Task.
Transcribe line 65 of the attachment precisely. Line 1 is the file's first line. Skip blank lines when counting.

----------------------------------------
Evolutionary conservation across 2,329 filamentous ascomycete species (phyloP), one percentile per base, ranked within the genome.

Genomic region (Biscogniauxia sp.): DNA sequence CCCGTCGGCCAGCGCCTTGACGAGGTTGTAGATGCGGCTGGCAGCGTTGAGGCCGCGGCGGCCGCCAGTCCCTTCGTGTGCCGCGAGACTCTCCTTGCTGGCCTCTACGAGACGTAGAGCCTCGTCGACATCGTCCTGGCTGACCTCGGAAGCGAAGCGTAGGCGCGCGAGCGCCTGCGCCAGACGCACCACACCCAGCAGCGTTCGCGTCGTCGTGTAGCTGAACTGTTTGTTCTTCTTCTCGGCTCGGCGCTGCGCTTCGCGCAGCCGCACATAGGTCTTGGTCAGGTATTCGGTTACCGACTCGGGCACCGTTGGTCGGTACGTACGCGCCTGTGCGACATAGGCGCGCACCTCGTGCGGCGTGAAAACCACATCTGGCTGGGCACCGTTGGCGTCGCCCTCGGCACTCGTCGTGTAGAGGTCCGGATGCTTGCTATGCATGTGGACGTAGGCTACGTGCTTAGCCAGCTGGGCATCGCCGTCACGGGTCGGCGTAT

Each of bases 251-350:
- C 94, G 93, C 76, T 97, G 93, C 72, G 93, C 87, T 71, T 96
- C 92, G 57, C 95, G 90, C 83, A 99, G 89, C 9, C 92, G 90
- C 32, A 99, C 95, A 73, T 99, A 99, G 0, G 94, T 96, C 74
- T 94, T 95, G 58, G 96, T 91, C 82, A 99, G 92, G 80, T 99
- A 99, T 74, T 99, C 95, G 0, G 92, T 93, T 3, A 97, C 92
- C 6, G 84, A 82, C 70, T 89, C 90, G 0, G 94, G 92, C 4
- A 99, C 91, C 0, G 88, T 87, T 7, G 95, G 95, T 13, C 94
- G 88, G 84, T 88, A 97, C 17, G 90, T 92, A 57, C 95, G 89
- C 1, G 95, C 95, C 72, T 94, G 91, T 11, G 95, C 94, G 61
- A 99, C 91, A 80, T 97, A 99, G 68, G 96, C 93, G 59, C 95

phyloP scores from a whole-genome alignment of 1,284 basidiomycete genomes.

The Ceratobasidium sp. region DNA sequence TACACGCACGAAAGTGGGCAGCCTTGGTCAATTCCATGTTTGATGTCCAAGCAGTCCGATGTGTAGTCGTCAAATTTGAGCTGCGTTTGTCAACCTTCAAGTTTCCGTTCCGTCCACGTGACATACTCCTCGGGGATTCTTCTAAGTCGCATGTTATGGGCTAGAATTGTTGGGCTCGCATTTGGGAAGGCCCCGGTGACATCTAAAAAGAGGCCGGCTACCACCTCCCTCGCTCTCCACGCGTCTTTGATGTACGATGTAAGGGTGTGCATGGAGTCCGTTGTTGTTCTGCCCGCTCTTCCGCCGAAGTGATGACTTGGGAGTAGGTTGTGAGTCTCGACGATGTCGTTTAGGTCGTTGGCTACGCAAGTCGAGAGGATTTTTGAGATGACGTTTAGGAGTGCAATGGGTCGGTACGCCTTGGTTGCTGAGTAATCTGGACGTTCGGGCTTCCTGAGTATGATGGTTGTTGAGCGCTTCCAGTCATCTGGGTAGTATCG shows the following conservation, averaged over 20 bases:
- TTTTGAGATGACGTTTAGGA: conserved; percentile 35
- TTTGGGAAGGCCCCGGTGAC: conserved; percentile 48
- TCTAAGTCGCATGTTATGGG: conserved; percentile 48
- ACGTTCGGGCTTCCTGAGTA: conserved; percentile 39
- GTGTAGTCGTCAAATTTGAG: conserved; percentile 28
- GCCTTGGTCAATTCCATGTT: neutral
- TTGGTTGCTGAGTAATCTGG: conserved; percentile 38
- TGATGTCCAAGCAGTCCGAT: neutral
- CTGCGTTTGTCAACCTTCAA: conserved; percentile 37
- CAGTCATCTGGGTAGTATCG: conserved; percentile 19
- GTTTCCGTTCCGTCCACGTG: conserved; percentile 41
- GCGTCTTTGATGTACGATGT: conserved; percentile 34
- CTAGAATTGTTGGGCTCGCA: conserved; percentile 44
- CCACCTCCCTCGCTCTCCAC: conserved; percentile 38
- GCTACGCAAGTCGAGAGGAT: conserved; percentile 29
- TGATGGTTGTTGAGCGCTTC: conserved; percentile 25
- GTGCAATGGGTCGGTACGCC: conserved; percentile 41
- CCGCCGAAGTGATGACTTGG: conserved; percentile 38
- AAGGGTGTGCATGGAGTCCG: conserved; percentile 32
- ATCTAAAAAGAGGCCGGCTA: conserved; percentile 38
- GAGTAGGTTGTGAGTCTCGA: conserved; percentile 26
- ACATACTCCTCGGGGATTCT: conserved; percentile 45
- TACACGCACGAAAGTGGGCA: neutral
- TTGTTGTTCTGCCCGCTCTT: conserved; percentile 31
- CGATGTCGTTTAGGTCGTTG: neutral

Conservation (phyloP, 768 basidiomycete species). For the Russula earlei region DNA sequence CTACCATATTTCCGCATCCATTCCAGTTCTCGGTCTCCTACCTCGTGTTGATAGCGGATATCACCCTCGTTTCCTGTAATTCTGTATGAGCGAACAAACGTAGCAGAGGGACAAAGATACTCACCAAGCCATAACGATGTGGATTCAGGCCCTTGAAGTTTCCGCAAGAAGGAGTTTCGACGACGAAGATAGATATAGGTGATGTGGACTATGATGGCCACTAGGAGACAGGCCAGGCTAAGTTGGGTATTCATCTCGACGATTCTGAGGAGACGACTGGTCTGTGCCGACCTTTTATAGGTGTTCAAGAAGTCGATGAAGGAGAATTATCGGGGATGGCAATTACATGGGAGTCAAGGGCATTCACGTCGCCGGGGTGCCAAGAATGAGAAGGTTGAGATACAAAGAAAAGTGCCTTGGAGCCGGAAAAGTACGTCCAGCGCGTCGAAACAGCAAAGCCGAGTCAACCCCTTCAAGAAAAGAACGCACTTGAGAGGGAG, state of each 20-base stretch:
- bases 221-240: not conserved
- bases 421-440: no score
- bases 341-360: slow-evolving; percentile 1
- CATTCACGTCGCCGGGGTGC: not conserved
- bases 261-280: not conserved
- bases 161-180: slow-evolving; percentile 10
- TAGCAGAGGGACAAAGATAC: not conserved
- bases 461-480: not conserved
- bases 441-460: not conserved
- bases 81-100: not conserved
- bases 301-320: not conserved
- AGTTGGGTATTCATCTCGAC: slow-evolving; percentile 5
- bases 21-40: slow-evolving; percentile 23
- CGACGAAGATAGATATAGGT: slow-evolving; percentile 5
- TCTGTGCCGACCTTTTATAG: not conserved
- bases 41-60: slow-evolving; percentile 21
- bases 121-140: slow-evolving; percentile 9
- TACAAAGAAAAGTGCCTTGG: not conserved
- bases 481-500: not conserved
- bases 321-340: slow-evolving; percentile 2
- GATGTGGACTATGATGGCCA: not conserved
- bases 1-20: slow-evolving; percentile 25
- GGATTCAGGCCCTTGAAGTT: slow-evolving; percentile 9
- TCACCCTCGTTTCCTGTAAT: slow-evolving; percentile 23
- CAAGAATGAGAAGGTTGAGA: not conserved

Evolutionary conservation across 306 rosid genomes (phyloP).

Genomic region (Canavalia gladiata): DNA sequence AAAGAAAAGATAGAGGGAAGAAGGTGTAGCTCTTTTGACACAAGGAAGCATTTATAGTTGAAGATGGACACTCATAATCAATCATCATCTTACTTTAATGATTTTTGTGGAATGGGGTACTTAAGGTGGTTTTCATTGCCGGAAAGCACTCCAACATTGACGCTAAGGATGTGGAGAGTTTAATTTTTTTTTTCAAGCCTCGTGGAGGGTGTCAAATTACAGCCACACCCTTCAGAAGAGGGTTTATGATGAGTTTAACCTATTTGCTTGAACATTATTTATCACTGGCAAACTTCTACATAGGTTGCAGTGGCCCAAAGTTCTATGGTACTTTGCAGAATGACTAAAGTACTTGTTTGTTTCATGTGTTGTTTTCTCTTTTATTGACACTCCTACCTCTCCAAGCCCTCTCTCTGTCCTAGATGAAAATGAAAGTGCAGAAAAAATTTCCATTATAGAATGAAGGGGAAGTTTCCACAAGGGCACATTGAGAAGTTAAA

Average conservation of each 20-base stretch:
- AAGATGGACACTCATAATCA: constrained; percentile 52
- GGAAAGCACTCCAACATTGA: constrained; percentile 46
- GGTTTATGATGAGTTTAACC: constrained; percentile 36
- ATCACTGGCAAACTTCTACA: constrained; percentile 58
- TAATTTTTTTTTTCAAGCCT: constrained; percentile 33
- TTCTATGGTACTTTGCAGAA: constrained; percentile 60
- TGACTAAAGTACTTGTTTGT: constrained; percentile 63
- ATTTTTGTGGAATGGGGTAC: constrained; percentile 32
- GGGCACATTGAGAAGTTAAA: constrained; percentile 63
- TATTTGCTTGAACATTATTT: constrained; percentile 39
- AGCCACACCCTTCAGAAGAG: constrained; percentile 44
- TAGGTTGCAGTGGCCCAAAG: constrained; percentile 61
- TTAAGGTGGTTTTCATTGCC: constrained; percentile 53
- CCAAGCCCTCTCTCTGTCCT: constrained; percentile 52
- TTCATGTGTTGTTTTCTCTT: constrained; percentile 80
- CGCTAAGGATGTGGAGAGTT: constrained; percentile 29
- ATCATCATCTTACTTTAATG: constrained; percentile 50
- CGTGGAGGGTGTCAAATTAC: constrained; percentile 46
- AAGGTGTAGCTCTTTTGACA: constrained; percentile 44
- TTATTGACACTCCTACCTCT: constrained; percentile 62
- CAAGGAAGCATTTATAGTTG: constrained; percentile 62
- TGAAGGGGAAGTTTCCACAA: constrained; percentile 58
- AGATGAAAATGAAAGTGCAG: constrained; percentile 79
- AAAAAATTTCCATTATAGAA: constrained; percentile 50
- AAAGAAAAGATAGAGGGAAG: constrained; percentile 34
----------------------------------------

- TCACCCTCGTTTCCTGTAAT: slow-evolving; percentile 23